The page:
Security services have a crucial role to play in keeping multifamily properties safe from the continuing risk of COVID-19. The deadly coronavirus represents an unseen apartment security threat against which security officers must protect residents and themselves.

COVID-19 still poses an especially high housing security risk in dense urban areas. As of March 2021, apartment dwellers made up a significant portion of the U.S. population—anywhere from 4.8% in West Virginia to 17% in California to nearly 24% of New York state residents. As multifamily tenants return to more active lives outside of their apartments, close quarters make them vulnerable to new waves of infection.

Lockdown’s Lessons for Future Emergencies, Ongoing Security Threats

While not a physical security challenge in the conventional sense, COVID-19 is nonetheless a deadly force. It killed nearly 400,000 people in 2020, according to the U.S. Centers of Disease Control and Prevention. That made it the third-leading cause of death, along with heart disease and cancer. The coronavirus was responsible for 20 times the number of fatalities connected to gun violence.

Asset managers and security companies can take these five action steps, as part of an integrated security approach, to control COVID-19 exposure before it threatens the health, well-being and peace of mind of tenants and building employees.

1. Revise your security response plan. In the current COVID-19 reality, apartment security solutions must address lockdown-type incidents. Security officers must be trained as first responders to a range of emerging threats, whether posed by pathogen, weather emergency or civil unrest. Managers should consider the impact of any temporary reduction in workforce related to virus-related illnesses. Determine how to cover missed shifts and put a communication protocol in place to inform staff, onsite security officers and tenants about developing situations.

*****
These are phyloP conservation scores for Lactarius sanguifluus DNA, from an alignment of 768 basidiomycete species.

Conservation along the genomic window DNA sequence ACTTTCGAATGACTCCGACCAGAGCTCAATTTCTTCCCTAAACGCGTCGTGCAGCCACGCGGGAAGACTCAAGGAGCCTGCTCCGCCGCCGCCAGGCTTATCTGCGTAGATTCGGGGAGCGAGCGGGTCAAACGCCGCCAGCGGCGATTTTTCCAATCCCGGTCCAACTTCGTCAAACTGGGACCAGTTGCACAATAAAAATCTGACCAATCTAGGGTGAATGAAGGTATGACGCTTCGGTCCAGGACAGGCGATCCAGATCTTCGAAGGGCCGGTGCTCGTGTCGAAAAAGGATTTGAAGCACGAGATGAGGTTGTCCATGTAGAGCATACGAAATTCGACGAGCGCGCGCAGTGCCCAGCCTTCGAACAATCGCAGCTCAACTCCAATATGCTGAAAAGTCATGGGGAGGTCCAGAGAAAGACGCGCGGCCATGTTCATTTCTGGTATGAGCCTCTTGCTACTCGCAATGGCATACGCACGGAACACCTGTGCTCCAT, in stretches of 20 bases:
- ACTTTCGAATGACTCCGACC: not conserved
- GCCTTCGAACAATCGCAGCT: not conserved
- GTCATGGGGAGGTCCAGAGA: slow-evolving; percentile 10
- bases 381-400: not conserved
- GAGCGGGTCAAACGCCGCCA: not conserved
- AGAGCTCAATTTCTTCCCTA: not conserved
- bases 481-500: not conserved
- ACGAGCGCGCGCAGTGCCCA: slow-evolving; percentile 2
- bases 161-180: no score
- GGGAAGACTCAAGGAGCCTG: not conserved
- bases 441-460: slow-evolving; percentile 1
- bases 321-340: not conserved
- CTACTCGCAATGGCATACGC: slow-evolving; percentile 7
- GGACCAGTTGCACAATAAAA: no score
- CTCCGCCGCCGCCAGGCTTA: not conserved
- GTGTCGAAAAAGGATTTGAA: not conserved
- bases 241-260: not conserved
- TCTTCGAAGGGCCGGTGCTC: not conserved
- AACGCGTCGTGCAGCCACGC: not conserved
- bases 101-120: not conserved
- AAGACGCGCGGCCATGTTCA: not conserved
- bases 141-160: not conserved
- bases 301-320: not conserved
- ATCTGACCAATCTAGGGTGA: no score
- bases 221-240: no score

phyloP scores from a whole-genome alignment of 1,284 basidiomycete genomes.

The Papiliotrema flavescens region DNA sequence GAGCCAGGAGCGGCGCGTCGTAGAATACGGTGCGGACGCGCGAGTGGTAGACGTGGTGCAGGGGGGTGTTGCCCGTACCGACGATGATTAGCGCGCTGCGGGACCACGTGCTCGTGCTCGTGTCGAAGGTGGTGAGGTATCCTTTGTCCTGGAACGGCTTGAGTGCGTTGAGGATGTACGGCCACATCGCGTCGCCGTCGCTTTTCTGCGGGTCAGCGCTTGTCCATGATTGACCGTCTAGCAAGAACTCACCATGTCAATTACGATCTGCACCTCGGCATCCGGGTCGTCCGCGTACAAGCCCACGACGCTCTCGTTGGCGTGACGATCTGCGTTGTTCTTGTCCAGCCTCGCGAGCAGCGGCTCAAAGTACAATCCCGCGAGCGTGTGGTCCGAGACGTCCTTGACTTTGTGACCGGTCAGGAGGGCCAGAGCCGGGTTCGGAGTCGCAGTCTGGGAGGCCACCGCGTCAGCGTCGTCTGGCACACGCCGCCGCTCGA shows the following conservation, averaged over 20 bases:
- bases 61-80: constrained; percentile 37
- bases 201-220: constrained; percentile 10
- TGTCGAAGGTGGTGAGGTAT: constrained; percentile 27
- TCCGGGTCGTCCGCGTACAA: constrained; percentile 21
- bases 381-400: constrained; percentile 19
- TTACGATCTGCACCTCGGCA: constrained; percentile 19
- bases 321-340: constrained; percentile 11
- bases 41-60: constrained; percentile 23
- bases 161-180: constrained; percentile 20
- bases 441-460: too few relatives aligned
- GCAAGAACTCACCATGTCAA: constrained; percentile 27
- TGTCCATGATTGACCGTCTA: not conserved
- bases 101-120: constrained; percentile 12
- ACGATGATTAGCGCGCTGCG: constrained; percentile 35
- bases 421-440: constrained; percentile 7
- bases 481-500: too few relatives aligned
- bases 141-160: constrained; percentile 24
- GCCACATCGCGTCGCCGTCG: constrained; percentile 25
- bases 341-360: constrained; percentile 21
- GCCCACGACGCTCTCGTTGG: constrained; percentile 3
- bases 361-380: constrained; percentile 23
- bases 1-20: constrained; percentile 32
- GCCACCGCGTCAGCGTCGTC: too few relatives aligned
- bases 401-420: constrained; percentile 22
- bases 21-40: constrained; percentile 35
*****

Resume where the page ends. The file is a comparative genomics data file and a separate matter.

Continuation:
2. Address COVID-19 with your security service provider. Just as apartment security planning prepares tenants for natural disasters and other emergencies, so it also must set procedures for communicating ongoing security risks and incidents to police, staff and residents. Super-spreader events pose a danger to tenants and guests. Let residents know when a tenant or employee contracts COVID-19 at a gathering where many people were infected—especially if it involves several people in your multifamily building. If employee background checks or drug tests were suspended during lockdown, now’s the time to reinstate them—bolstered by pre-employment coronavirus screening.

3. Leverage your security technology. Security service companies can advise property managers on building access control protocols and technology to identify visitors for contact tracing, delivery service or crime investigation. Temperature screening kiosks can effectively monitor visitors and traffic in and out of building (including delivery service personnel), while also sending a visible message that your housing security procedures and security guards take COVID-19 seriously. Thermal imaging cameras can also act as

a COVID-19 alert system, as it scans entrants for elevated temperatures. Together, smart technology tools can mount a robust defense against the virus.

4. Monitor changes in occupancy. Who’s moving in or subletting? Anytime there’s a shift in occupancy—otherwise a fairly routine activity—apartment security must rise to the occasion. That means assessing any new risks of COVID-19 infection and enforcing prevention in public spaces where residents, movers and visitors gather. Mask wearing and social distancing shouldn’t be optional, and security officers must courteously insist on their continued use, without being confrontational. Mobile patrols should monitor large gatherings near building entrances and exits.

5. Inform your tenants. Remarkably, a large amount of COVID-19 misinformation persists, even after more than a year of pandemic conditions. Those immune to the virus may not know they can still spread it to others, for example. And even with a historic vaccination effort, states and cities are still experiencing coronavirus spikes. Physical security very much means protecting tenants from health threats—so make sure they have the right information to enhance or relay concerns about their safety. That information should be shared by everyone who lives and works in multifamily housing.

In unsettling times, security service enhancements give tenants confidence that they can enjoy their surroundings safely with neighbors and guests. In making them feel truly at home, multifamily property managers can foster community as the nation strives for immunity—and win renter referrals and lease renewals.